Artist Spotlight: Jeff Howlett

It’s Monday, that means it’s time for another Artist Spotlight. If you are new to the blog, this is a  feature, where we spotlight photographers and artist that are inspiring others with there instant film work. We try to provide our readers with a new spotlight each week, so if you would like to be featured or know of someone you would like to see on the blog, drop us a line.  We love putting people in the spotlight!




This week our spotlight is on South Carolina photographer/director Jeff Howlett. I met Jeff a couple years ago when he was just finishing up the launch of a documentary he directed. We had mutual friends and Jeff ask if he could do a wet plate portrait of me. We have since become friends and Jeff has even helped me along the way as I’m gathering the materials needed to start shooting wet plates myself. As a matter of fact, I shot the portrait of Jeff used for this post. I have watched Jeff grow in his collodion skills, and consider him one of the best in the area with several up coming shows in the South East. Jeff is a fan of instant film and has quite the collection of Polaroid cameras, but today I want to focus on his collodion work. You can see more of Jeff’s work at the following links. Also, be sure to check out his movie, A Band Called Death, which can be found on Netflix. Fr bookings, you can contact Jeff at

Website | Twitter | Instagram

• A little about yourself. Where you are from and what you do.

My name is Jeff Howlett I was born in Pensacola, FL I am a wetplate collodion photographer, film director/producer and a single father of two beautiful children. I have lived my life in Virginia and Vermont and now call Rock Hill, SC my home.

How did you get into wet plate photography?

I fell in love w wetplate collodion shortly after the documentary film I directed “A Band Called Death” had wrapped. When I saw a soldier series of tintypes created by Ellen Susan, I immediately was drawn to the aesthetic of how the silver reflected such beauty on the metal. I knew from seeing that especially done today in modern days, I knew I had to seek her out and take a workshop. I took a workshop a few years ago from Ellen and that totally sealed it for me.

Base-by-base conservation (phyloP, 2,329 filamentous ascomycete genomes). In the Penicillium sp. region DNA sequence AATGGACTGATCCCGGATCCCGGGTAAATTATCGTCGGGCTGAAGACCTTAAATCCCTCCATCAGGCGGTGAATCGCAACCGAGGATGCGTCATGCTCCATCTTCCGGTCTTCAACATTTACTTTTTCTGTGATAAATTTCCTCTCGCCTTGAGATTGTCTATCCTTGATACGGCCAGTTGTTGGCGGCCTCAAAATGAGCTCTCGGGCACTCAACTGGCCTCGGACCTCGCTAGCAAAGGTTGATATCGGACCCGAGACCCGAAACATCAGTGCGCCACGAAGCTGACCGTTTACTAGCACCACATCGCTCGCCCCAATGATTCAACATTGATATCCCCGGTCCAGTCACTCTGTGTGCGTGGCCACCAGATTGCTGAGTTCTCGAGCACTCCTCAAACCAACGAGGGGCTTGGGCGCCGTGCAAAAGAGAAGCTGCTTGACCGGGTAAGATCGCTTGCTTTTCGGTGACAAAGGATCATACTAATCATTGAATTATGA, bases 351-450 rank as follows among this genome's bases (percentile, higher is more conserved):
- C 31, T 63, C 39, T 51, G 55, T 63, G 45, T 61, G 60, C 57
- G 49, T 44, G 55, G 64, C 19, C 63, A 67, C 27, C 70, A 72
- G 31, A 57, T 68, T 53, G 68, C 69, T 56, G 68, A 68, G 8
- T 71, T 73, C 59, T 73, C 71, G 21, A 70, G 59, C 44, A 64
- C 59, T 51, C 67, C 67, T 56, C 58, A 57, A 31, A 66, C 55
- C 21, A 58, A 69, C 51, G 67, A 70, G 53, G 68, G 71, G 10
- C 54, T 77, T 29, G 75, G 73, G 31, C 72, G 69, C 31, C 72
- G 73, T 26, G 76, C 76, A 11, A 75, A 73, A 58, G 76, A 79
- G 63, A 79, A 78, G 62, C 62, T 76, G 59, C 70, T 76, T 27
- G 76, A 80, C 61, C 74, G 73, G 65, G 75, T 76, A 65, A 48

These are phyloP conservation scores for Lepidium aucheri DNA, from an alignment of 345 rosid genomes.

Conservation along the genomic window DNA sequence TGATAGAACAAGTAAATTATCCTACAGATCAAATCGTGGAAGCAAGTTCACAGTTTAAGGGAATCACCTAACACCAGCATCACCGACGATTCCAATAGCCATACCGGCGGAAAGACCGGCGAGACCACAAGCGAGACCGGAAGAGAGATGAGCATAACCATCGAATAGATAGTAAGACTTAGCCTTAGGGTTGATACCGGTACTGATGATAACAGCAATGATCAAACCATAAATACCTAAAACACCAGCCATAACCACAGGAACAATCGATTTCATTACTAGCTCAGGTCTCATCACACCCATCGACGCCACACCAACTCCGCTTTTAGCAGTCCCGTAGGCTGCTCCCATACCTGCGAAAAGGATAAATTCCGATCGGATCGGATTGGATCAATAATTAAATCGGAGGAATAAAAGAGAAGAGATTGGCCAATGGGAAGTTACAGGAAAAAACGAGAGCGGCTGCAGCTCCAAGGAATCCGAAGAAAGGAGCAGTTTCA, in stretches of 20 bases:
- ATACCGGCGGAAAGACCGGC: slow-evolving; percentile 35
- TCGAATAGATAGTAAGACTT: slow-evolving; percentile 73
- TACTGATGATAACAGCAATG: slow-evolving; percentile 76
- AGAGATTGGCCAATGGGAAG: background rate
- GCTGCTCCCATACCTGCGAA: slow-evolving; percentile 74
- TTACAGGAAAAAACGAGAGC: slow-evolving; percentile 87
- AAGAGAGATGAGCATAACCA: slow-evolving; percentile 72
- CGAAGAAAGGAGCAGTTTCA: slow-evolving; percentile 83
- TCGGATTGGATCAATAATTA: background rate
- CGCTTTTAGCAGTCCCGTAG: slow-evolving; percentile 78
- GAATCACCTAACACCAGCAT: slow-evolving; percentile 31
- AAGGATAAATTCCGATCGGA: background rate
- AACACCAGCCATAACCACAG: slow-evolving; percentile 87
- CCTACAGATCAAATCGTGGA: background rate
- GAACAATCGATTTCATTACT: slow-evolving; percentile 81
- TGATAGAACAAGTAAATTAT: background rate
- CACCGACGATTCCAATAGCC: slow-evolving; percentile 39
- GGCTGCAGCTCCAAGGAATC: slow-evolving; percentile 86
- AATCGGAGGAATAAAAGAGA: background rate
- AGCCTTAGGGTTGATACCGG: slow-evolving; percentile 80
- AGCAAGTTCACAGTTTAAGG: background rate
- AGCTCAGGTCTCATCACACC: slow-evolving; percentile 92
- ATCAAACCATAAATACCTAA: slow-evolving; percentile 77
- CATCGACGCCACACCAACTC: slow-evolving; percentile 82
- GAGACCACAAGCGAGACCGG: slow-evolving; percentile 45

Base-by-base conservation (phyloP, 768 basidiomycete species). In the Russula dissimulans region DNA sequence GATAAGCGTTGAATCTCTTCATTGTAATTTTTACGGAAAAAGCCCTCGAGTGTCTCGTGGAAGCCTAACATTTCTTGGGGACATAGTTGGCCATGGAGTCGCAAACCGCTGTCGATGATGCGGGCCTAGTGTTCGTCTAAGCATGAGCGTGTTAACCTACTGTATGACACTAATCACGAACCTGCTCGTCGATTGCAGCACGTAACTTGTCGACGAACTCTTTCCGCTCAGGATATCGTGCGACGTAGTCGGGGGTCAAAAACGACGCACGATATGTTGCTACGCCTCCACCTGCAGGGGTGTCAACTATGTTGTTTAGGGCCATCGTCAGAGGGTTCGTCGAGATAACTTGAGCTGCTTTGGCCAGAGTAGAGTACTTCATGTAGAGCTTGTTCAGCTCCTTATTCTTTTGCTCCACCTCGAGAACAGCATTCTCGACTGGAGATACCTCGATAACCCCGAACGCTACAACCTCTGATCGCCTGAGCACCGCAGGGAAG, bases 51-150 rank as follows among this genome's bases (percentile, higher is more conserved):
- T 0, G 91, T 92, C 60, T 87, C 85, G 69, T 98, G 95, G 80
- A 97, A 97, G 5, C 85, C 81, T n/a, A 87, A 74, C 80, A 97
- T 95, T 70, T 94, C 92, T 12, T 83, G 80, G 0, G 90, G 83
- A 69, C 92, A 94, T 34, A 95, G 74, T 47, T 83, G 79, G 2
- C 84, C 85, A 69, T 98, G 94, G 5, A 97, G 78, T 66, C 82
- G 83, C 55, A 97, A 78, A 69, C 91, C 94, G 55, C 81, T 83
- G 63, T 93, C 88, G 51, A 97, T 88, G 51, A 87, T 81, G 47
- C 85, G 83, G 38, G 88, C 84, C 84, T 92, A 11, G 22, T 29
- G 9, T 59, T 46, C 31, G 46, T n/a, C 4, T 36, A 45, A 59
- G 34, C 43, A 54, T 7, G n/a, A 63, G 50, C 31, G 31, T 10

What cameras do you currently shoot wet plates on?

My go to camera for events is generally a 1950s Crown or Speed Graphic w a Carl Zeiss 210mm lens. I find that camera I can beat the hell out of it without thinking twice and if something happens I have a few backups. I have a collection of cameras I shoot plates on from Holgas to my turn of the century 5×7 Burke and James, to my 1800s 8×10 Empire State and Kodak which I use several different petzval lenses. 

Have you shot on other mediums, like glass?

 I also photograph collodion on glass, which is called an ambrotype. I love photographing BW film from large format to 35mm and then getting in the darkroom and processing my own film. I also enjoy photographing w my SX70s esp. the impossible B&W 2.0.

What is the largest wet plate you have shot?

The 8×10 is the largest I have, I do not have excessive amounts of money laying around to shoot larger than that 🙂 I was going to go up to John Coffer’s cabin in NY last year and shoot a 20×24 plate but I decided to stay here in NC and meet up with my now dear friend and fellow wetplater Chris Morgan, who I have collaborated with on events ever since. Sure I could build a camera obscura out of my front door but what would be the point, their are already guys out their racing to see who has the biggest plate, ahem but I digress….


Where do you source your materials from? We have seen vendors like Freestyle sell parlor tin type kits. Are these kits worth the time and money?

I use Artcraft, Chemsavers and Bostick and Sullivan for all my chemistry and Main Trophy for plates and any local hardware store for my glass. I have never used the Freestyle kit although Bostick has some starter kits, I have not used them although I heard they work pretty well for beginners. My suggestions for anyone that is interested wetplate is to take a workshop or class, the photographers I mention below are all instructors and their fees vary. 

I know you travel with your wet plate work. How do you manage darkroom in changing locations?

I have a portable darkbox that Chris and I setup at events, the general setup and breakdown is about 1 hour, we can photograph 12 or more tintype portraits an hour. 

Are there any hazards that come with shooting wet plates?

Just don’t drink the chemicals and safety always first!

What other photographers can you recommend people look up for wet plate work?

I mention these guys because not only do their portfolios speak for themselves but they are all instructors : John Coffer, Chris Morgan, Ellen Susan, Mark Osterman, France Scully and Will Dunniway. 

Any personal projects we should know about, or up coming events?

I have a gallery show of my wetplate and film work currently at Gallery Twenty-Two in Charlotte, NC. For events myself and Chris Morgan travel around a bit doing wetplate, so we are adding dates daily. We just got back from Wilco’s Solid Sound in MA and getting ready for Phish’s Magnaball in NY and then back home for God Save the Queen City in Charlotte in August. September we will be at Muddy Roots in TN then I will be in Philly on September 25 and NJ or Virginia on September 26. Please get in touch if you would like to host an upcoming event.

What advice would you give to someone looking to get into wet plate photography?

One word of advice “patience” and a whole lot of it!


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